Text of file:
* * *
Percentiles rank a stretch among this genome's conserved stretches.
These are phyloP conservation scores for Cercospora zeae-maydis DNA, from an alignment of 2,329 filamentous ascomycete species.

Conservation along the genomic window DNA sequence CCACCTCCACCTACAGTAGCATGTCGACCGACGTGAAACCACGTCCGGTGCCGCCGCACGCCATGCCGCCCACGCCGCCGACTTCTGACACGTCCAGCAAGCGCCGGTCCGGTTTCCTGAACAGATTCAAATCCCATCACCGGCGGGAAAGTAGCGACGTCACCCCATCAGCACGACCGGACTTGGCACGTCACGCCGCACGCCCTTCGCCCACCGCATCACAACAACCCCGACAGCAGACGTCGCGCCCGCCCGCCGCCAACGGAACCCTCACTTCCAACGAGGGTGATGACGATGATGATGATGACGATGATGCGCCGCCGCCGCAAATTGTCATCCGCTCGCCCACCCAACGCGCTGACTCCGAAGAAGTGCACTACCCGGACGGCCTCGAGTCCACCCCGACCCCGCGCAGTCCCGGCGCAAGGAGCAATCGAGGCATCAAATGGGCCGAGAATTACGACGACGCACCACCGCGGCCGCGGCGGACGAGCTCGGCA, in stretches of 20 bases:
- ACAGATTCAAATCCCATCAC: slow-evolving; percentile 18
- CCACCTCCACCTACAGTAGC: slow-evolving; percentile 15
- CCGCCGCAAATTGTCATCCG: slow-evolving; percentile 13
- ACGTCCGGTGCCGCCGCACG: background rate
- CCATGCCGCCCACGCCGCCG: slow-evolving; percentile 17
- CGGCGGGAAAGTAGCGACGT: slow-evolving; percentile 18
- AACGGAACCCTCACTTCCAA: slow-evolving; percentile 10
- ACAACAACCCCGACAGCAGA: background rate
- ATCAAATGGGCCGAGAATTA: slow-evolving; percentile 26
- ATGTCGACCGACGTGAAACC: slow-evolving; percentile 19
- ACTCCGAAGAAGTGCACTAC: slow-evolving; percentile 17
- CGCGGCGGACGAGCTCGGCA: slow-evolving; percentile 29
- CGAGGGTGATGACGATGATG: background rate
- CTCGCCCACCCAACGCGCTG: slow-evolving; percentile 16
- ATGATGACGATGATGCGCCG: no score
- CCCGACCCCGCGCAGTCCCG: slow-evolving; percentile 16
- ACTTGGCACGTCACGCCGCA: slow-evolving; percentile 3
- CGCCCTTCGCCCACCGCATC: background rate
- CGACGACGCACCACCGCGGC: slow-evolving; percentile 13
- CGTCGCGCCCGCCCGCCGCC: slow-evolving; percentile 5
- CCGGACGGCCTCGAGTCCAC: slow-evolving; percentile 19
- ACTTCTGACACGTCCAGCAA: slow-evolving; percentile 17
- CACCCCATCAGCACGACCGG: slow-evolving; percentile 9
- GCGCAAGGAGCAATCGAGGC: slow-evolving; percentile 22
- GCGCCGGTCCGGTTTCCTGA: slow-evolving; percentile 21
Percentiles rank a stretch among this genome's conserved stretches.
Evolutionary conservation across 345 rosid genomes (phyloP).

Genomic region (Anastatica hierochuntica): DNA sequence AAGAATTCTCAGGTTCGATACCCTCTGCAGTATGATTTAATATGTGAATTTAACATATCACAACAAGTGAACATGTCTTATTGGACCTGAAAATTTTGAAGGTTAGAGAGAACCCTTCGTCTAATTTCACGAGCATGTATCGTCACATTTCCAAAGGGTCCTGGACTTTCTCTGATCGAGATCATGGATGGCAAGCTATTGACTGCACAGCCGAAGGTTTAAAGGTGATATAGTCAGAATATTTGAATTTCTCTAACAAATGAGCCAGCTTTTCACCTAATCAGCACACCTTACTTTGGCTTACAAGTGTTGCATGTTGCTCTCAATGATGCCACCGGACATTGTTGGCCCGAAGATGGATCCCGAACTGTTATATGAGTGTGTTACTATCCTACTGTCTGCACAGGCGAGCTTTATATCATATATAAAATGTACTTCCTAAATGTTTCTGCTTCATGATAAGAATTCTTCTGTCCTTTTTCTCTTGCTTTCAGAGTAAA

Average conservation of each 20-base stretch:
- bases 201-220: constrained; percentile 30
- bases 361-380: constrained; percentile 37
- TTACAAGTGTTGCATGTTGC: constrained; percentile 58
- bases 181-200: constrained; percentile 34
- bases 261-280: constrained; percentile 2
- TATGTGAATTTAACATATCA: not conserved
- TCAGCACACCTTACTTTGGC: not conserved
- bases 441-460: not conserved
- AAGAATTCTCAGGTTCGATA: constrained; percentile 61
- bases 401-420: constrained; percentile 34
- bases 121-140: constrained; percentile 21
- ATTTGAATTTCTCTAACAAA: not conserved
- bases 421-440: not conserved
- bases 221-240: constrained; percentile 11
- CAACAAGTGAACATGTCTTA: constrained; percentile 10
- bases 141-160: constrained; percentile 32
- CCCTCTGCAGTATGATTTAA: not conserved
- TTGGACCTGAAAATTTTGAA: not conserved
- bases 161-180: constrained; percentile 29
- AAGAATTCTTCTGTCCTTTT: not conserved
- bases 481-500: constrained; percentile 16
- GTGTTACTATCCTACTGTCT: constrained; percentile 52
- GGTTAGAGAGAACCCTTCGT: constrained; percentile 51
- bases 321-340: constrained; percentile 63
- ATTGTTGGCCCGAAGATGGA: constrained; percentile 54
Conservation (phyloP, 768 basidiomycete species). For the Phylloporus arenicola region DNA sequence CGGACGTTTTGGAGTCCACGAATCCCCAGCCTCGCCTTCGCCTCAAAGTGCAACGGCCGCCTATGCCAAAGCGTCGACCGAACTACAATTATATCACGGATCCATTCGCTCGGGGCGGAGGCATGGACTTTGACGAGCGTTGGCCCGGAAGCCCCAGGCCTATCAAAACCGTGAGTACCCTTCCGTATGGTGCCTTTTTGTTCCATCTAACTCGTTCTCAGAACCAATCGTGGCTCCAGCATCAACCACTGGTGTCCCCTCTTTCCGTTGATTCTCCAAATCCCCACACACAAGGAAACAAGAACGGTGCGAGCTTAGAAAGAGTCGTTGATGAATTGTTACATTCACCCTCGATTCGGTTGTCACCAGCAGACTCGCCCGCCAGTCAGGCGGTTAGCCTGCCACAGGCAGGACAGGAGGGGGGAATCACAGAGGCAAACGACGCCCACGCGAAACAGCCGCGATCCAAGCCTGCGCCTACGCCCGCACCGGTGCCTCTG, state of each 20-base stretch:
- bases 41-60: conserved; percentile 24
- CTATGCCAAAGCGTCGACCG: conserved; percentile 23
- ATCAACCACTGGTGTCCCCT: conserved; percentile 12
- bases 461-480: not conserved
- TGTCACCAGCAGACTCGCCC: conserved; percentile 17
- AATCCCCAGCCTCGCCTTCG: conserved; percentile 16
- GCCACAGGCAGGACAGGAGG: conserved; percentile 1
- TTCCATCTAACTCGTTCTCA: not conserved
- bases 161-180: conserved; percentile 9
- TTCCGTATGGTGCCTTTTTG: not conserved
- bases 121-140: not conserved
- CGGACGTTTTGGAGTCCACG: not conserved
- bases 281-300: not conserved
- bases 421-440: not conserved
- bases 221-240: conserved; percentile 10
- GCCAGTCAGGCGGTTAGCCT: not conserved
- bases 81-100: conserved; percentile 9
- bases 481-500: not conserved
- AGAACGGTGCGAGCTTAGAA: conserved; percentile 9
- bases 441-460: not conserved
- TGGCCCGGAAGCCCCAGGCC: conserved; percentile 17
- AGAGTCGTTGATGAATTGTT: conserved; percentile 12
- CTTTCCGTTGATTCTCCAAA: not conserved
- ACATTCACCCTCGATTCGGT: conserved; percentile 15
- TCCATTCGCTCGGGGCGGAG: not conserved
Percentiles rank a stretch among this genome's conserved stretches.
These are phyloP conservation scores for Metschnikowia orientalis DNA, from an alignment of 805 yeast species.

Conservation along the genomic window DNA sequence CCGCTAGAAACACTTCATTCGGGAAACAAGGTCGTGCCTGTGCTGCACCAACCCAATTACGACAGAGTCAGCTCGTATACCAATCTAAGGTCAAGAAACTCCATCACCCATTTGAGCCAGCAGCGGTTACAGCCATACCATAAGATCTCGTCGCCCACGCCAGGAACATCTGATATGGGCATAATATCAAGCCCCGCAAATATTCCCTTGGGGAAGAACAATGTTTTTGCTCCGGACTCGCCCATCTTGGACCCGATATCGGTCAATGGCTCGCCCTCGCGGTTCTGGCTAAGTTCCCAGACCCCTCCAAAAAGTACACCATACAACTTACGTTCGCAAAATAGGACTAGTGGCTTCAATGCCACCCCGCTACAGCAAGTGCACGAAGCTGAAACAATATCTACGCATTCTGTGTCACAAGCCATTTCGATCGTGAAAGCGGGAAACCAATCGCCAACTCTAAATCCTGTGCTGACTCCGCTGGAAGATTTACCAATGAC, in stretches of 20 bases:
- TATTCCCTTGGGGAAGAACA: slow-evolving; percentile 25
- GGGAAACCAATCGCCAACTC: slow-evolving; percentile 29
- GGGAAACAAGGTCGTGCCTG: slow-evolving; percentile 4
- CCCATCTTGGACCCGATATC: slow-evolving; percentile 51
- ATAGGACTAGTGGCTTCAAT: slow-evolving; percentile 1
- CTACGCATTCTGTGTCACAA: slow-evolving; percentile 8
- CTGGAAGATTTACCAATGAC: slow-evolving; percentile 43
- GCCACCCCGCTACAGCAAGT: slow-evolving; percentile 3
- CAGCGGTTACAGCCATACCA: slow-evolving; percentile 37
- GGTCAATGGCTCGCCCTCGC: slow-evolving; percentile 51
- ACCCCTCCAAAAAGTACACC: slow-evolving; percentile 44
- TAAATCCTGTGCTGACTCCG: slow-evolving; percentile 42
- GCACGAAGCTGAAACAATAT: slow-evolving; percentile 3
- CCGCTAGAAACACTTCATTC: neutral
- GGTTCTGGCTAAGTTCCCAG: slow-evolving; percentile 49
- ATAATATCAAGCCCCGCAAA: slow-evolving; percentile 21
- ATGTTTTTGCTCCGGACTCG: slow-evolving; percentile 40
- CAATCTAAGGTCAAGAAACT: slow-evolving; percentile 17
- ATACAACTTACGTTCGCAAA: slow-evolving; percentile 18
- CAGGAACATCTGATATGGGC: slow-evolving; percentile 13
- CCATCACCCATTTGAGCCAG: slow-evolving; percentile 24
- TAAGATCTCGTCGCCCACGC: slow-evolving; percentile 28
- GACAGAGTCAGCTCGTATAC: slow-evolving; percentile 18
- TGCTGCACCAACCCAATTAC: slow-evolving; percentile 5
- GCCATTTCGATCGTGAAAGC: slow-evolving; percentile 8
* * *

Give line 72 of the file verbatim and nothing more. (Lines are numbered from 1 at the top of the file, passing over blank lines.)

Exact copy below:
- bases 421-440: not conserved